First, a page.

The plot is simple, but it is more then compelling enough as a compliment to the incredible visual flair of Beatty's comic book adaptation. Everything including the special effects, make-up, costumes, music, and all the performances are perfectly suited to the film's tone. Everything has a comical cartoonish quality to it, including the dialogue, however everyone involved seems so aware of this quality that they've successfully embraced it and incorporated into their work.

For such a unique film, it's amazing that all the pieces can come together and blend so wonderfully as a cohesive whole... but I suppose that's just a credit to Beatty's directing here. He has managed to literally bring the world of the Dick Tracy comic strips to life on screen in a manner that has only been matched by Robert Rodriguez's SIN CITY. They are two films very different in substance, however their ability to create a unique world so powerfully is unmatched by other comic adaptations.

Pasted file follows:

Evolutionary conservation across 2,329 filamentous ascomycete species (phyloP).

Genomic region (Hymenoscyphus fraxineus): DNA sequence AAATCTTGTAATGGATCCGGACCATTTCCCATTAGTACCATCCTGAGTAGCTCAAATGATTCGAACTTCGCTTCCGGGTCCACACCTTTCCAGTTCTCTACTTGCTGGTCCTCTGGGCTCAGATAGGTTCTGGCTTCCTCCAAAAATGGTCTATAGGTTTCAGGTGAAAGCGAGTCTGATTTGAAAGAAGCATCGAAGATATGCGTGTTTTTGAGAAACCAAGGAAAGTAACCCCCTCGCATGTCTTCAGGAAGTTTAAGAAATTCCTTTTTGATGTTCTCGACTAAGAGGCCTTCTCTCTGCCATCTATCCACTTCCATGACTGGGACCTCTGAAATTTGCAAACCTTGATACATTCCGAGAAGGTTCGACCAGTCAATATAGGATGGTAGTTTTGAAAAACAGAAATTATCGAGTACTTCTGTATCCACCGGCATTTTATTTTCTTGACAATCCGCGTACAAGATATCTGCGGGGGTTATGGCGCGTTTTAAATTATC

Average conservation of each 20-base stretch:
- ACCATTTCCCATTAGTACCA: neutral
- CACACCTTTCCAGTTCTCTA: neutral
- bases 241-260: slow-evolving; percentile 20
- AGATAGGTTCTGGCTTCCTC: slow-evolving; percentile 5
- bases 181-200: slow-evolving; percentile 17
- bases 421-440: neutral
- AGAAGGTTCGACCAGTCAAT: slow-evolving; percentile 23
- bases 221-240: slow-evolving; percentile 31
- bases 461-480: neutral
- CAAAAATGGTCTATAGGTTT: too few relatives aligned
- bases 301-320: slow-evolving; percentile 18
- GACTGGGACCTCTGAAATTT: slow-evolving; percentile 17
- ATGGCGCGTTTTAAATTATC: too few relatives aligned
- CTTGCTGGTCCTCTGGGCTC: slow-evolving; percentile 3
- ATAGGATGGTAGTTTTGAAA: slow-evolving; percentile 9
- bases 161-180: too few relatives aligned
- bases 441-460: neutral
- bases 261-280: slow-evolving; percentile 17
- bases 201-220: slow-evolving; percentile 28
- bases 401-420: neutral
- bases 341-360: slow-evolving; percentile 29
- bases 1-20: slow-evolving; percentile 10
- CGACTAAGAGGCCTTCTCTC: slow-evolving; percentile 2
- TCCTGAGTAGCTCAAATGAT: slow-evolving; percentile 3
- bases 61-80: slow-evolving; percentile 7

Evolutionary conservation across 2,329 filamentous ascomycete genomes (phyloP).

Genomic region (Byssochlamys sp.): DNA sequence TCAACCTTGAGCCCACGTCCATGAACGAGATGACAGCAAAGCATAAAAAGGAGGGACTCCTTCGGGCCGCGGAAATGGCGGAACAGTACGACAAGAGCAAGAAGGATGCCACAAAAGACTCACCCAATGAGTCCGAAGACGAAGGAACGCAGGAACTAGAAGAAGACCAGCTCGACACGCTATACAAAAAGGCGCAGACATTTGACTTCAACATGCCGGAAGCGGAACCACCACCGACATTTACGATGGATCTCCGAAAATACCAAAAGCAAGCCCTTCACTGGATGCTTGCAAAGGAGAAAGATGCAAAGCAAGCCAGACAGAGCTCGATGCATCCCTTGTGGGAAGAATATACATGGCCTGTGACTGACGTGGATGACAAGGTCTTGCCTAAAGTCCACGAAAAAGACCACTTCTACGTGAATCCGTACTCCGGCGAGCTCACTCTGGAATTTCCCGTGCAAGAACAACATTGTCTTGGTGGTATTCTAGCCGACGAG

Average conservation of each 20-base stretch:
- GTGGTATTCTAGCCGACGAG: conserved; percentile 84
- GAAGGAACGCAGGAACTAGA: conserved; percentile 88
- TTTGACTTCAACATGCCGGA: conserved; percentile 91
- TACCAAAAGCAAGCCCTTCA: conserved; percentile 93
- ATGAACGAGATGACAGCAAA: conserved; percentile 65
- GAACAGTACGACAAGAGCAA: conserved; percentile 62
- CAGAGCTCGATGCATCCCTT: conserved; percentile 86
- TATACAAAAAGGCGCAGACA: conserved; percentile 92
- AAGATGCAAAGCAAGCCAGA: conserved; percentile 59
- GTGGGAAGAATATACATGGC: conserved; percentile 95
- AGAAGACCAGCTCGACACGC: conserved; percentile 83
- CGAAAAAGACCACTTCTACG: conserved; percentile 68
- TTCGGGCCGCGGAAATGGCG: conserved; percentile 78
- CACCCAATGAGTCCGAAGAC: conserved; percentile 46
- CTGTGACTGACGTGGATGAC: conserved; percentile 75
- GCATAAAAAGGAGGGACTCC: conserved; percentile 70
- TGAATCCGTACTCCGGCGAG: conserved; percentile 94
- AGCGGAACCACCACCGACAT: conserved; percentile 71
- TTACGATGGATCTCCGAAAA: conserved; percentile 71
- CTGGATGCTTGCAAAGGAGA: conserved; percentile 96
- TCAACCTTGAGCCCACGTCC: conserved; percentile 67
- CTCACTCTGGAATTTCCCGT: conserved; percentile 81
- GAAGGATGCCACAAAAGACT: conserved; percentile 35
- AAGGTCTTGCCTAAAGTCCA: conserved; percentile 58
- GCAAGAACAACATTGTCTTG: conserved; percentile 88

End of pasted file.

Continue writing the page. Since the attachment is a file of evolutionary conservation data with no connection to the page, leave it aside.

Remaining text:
One of DICK TRACY's most entertaining qualities is the cast it has gathered together. The ensemble is a who's who of great actors even down to the smallest of roles (watch for Kathy Bates and Catherine O'Hara in "blink & you miss them" cameos). Everyone here is having fun without losing focus. Pacino's Big Boy is a thrillingly over-the-top bad guy opposite Beatty's cool and collected all-American hero. Also, the two leading females offer polar opposite performances of equal appeal. Madonna has never been so compelling in a role (aside from a refreshing performance in A LEAGUE OF THEIR OWN) and she embodies a Marilyn Monroe gone bad like no other could have. Glenne Headley is so engagingly sweet that you don't even notice how spineless she is... she's the epitome of "damsel in distress". And Charlie Korsmo as the kid offers one of the most brashly confident child performances captured on film in recent years.